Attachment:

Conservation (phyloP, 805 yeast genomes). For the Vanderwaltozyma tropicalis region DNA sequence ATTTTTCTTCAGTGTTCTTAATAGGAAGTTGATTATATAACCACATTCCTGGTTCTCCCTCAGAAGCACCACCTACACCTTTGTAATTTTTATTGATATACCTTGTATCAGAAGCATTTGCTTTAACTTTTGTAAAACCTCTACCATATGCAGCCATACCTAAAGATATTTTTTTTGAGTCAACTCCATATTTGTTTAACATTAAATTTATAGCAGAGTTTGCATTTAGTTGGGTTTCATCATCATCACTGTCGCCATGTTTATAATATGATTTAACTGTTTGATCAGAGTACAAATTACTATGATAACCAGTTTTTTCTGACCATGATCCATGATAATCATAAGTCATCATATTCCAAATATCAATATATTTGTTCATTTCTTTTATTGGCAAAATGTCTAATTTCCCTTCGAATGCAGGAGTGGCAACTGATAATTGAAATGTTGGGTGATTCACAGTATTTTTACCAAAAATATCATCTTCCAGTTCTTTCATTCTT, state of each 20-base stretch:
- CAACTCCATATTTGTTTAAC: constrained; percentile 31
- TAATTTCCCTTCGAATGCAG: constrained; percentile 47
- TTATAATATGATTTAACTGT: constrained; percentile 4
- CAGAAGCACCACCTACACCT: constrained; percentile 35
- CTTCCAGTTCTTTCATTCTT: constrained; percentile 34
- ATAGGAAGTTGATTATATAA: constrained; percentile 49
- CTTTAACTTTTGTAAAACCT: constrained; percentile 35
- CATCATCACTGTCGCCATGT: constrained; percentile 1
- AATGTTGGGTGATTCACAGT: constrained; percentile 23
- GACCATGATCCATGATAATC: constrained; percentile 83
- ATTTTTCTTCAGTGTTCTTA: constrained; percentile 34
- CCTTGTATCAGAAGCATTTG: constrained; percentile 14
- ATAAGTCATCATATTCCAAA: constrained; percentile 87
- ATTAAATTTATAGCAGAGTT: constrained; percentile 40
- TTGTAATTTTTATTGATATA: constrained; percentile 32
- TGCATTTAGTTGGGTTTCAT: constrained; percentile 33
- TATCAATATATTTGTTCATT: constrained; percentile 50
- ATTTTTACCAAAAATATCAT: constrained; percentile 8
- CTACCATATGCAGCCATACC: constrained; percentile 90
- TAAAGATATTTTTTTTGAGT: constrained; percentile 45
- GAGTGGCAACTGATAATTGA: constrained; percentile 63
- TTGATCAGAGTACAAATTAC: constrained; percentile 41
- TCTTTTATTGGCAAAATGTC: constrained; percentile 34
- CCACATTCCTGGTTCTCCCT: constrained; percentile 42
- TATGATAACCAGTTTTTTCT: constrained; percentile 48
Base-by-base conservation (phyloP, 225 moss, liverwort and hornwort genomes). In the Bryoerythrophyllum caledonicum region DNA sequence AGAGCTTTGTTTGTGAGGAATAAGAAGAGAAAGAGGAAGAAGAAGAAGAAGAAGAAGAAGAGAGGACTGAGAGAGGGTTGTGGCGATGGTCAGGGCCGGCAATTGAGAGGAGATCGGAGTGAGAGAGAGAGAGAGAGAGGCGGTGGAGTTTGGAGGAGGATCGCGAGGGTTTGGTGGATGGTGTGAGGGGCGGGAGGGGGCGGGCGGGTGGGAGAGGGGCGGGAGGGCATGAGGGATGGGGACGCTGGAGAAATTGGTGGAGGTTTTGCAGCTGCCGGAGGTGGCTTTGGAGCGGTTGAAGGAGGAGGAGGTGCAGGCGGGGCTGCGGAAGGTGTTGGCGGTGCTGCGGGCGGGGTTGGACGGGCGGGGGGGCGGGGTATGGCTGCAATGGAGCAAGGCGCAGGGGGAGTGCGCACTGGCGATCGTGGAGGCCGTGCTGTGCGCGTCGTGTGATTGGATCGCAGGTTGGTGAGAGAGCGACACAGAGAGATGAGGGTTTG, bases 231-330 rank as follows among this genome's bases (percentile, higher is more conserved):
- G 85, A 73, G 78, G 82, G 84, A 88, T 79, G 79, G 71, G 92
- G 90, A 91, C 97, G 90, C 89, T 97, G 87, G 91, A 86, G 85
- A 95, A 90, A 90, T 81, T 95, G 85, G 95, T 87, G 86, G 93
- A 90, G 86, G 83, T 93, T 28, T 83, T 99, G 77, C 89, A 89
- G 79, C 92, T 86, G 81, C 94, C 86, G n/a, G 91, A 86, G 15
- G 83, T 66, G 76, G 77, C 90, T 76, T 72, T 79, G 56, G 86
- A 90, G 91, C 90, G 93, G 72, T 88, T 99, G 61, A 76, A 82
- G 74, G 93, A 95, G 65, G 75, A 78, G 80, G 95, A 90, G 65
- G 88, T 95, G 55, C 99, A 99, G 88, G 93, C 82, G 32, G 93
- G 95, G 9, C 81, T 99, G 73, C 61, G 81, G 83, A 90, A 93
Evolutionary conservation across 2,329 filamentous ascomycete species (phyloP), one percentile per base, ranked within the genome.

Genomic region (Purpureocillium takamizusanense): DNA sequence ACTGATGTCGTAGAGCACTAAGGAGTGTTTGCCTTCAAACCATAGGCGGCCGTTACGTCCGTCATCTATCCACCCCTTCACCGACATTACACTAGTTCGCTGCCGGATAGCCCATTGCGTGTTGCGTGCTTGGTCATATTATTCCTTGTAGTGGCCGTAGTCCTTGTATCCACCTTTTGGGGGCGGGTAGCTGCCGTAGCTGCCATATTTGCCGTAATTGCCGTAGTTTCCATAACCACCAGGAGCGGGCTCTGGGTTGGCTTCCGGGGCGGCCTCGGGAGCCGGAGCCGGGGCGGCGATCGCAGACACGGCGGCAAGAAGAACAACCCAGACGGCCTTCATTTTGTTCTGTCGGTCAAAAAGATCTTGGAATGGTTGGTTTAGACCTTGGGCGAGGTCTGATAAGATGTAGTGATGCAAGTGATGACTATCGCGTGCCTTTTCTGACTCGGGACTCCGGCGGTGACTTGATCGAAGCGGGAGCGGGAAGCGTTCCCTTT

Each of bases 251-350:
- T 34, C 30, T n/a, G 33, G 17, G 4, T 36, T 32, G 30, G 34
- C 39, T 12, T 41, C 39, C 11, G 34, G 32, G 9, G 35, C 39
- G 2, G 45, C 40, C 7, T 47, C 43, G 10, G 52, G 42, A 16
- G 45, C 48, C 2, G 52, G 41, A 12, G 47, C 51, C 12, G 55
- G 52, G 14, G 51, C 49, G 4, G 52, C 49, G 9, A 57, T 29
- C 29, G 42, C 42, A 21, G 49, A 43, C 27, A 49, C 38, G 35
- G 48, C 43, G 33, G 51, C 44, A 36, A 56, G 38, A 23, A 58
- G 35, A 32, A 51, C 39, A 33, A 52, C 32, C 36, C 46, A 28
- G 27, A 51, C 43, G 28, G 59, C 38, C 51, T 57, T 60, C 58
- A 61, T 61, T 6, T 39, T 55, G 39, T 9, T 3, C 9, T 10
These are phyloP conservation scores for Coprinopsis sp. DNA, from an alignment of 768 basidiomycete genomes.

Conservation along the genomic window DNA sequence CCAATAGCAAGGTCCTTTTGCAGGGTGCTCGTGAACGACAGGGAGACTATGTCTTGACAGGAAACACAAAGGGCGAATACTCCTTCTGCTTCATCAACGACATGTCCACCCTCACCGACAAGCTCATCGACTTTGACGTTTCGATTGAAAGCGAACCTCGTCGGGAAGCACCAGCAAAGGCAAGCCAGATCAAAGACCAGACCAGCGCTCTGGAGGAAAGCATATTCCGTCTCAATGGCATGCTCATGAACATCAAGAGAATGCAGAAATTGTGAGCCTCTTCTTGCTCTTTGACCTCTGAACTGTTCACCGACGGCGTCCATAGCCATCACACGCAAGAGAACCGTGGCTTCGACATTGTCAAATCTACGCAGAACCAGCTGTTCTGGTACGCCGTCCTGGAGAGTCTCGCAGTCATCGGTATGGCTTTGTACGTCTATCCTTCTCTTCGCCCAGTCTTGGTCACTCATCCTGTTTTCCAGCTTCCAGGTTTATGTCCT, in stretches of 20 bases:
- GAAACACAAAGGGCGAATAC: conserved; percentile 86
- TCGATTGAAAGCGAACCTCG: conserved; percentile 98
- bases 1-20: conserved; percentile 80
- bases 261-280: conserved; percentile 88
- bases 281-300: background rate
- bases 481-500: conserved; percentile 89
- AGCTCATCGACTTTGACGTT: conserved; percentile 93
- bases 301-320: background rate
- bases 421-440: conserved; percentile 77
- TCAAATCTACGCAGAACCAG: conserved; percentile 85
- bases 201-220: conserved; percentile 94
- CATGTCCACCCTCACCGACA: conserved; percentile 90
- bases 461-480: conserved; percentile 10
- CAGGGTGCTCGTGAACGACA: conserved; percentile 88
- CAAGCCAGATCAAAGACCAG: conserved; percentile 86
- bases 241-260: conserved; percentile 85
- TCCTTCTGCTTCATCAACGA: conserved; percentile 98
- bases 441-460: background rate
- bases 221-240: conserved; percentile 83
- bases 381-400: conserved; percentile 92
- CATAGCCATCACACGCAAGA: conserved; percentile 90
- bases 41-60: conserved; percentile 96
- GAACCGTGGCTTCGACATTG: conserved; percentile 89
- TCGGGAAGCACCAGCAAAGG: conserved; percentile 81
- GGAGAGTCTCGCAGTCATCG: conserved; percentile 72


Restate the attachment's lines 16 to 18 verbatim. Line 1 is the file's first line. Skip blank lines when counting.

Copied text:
- TTGTAATTTTTATTGATATA: constrained; percentile 32
- TGCATTTAGTTGGGTTTCAT: constrained; percentile 33
- TATCAATATATTTGTTCATT: constrained; percentile 50